The Prince Rupert Port Authority is launching a new campaign to remind boaters that just because they’re not on a road, doesn’t mean they don’t have to obey the speed limit.
The port is working with the RCMP, DFO and transport Canada to increase their presence on the water for the rest of the summer. The port authority’s patrol boat, the Charles Hays, will have its operating hours extended.
They will also be putting up new signs at various locations around the harbour to tell boaters what the speed limits are. For instance, signs will be put up at the Rushbrook and Port Edward boat launches so that people will know what the speed limit is before they even hit the water.
There are plenty existing signs in the harbour that advise boaters of speed limits and hazards and which are in need of replacing, this is something the port will also be addressing.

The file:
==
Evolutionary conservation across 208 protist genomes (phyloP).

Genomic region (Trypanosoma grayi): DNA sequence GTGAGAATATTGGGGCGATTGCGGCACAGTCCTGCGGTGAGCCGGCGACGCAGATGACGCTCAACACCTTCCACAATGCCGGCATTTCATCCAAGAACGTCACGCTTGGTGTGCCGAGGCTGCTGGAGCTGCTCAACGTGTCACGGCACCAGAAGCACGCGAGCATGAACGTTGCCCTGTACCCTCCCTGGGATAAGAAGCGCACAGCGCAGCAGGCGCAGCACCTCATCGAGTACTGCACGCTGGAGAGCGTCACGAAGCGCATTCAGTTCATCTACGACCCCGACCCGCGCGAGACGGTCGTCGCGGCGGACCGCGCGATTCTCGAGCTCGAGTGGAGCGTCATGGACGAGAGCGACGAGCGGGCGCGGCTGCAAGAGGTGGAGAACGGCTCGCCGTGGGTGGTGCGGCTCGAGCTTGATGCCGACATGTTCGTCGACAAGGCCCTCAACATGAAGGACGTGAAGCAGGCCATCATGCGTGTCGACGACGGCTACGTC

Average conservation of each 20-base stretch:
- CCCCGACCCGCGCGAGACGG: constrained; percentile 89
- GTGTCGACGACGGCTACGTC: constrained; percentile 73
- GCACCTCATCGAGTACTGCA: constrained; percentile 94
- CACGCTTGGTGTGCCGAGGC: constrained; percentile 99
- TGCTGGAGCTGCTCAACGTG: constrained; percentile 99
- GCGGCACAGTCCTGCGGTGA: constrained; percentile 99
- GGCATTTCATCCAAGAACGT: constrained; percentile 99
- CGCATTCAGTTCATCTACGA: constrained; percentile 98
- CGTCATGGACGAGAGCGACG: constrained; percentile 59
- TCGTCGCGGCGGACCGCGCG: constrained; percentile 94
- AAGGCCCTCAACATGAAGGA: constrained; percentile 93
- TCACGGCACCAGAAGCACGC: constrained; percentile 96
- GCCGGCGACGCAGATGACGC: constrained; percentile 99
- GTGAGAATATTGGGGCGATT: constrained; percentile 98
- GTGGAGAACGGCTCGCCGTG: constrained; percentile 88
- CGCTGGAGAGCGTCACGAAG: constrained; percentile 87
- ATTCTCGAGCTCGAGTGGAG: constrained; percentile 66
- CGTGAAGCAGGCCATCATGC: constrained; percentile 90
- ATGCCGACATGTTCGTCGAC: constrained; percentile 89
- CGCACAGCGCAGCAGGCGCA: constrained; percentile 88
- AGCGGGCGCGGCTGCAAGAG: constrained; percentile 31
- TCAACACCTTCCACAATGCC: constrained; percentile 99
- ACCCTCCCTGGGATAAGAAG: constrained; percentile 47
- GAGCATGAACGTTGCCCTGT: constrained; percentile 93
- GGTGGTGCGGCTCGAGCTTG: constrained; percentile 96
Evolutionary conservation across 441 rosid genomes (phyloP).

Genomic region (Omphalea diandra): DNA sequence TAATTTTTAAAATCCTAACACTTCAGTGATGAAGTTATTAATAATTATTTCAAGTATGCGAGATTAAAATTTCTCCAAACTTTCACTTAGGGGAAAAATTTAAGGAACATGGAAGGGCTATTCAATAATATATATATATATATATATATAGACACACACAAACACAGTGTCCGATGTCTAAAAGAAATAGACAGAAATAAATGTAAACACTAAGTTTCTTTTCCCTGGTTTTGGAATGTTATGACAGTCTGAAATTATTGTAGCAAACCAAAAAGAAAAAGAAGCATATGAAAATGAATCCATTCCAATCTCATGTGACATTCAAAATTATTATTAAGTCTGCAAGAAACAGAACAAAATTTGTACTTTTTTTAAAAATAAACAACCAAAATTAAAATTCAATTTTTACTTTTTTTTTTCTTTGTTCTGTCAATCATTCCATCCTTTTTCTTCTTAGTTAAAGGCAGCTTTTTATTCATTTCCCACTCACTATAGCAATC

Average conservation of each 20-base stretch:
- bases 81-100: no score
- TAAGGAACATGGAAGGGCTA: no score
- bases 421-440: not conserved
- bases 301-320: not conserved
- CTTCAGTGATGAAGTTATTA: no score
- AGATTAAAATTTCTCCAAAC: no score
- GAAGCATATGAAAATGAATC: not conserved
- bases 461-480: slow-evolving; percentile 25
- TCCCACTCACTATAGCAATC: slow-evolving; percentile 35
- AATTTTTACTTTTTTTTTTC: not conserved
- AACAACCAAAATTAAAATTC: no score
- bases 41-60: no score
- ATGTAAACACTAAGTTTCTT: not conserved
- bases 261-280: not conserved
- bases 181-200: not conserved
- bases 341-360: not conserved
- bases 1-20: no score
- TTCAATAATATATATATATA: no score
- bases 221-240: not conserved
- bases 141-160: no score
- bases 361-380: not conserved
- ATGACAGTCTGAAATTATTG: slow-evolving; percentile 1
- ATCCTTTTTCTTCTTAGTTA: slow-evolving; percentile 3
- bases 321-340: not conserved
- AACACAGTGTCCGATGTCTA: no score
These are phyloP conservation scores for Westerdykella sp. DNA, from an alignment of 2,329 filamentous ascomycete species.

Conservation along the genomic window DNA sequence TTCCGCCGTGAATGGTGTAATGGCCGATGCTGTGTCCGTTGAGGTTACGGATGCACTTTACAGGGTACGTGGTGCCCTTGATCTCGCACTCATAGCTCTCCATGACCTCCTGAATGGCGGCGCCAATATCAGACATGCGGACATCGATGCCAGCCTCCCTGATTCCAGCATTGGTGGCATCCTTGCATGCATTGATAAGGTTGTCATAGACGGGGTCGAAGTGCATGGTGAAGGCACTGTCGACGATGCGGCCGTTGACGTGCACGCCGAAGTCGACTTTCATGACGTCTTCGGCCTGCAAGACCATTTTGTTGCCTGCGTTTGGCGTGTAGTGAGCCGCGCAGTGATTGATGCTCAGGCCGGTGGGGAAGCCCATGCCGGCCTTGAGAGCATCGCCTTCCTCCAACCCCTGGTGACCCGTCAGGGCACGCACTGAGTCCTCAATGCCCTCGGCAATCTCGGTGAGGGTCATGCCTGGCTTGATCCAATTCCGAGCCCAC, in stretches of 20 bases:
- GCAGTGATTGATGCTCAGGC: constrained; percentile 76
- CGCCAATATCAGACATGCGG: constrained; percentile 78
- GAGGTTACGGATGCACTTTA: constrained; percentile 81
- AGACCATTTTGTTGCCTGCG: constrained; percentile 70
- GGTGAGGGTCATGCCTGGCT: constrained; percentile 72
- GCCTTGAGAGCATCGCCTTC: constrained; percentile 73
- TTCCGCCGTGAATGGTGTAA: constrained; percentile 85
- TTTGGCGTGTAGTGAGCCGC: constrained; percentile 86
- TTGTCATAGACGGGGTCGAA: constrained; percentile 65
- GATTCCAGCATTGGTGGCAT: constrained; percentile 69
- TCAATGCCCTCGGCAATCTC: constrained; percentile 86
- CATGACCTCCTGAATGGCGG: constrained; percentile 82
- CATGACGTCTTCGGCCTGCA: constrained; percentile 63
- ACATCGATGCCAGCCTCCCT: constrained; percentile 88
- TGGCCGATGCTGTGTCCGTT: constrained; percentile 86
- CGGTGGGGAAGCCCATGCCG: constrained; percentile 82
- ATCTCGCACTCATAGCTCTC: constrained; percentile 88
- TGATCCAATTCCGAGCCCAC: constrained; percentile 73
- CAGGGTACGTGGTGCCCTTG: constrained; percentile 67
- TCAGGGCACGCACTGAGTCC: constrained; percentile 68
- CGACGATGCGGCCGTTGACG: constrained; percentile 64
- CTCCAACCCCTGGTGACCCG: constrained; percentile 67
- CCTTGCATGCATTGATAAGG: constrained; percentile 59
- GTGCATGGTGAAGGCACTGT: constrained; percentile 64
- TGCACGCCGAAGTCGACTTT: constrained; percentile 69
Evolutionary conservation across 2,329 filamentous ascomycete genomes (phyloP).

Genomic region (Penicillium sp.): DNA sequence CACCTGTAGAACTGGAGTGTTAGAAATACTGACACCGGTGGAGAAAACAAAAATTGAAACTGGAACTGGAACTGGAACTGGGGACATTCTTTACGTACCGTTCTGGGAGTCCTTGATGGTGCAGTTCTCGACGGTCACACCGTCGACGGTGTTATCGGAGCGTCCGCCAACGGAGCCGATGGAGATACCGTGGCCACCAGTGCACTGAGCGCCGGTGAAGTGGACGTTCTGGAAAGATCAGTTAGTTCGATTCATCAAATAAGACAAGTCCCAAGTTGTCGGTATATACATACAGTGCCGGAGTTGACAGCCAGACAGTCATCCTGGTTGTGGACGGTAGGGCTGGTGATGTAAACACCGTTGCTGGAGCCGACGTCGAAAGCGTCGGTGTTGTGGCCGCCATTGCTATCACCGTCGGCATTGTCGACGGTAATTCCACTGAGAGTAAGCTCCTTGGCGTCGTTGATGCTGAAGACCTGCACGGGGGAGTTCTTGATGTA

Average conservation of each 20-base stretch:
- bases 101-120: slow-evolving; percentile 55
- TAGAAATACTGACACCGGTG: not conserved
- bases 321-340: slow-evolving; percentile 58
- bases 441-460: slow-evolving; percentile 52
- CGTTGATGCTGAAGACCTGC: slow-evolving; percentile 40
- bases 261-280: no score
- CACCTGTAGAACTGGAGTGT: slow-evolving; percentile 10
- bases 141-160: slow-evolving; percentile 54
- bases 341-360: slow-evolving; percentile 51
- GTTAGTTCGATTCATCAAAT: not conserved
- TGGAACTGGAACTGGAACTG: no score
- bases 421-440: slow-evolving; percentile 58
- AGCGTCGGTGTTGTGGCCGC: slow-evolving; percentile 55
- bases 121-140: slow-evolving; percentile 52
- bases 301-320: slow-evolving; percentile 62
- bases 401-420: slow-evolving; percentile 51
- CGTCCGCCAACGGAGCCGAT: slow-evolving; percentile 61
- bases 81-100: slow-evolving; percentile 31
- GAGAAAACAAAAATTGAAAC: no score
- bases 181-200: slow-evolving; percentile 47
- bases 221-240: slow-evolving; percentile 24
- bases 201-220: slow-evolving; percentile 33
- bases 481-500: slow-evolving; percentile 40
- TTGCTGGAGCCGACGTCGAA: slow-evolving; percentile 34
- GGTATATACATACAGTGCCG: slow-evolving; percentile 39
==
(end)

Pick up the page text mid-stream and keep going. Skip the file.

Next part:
“Our safety campaign this summer is focused on increasing public knowledge and awareness around the numerous speed zones that exist in the Prince Rupert Harbour, and the reason for their existence,” says the port authority’s harbour master, Gary Paulson.
The reason for the speed limits is reduce the wake of boats and ships in sensitive areas of the harbour.
“The wake created by boats travelling too fast is hazardous to other vessels and waterfront properties. The Prince Rupert Yacht Club and Metlakatla dock are both prime examples of places where speed and wake need to be reduced to ensure public safety — and to prevent damage to the vessels and infrastructure that exist in those locations,” says Paulson.
There are a couple places around the harbour where vessels cannot go any faster than 5 knots (or 9.3 kilometres per hour): immediately offshore from the Prince Rupert waterfront, Porpoise Harbour, in front of Metlakatla village, and around the Digby Island airport dock.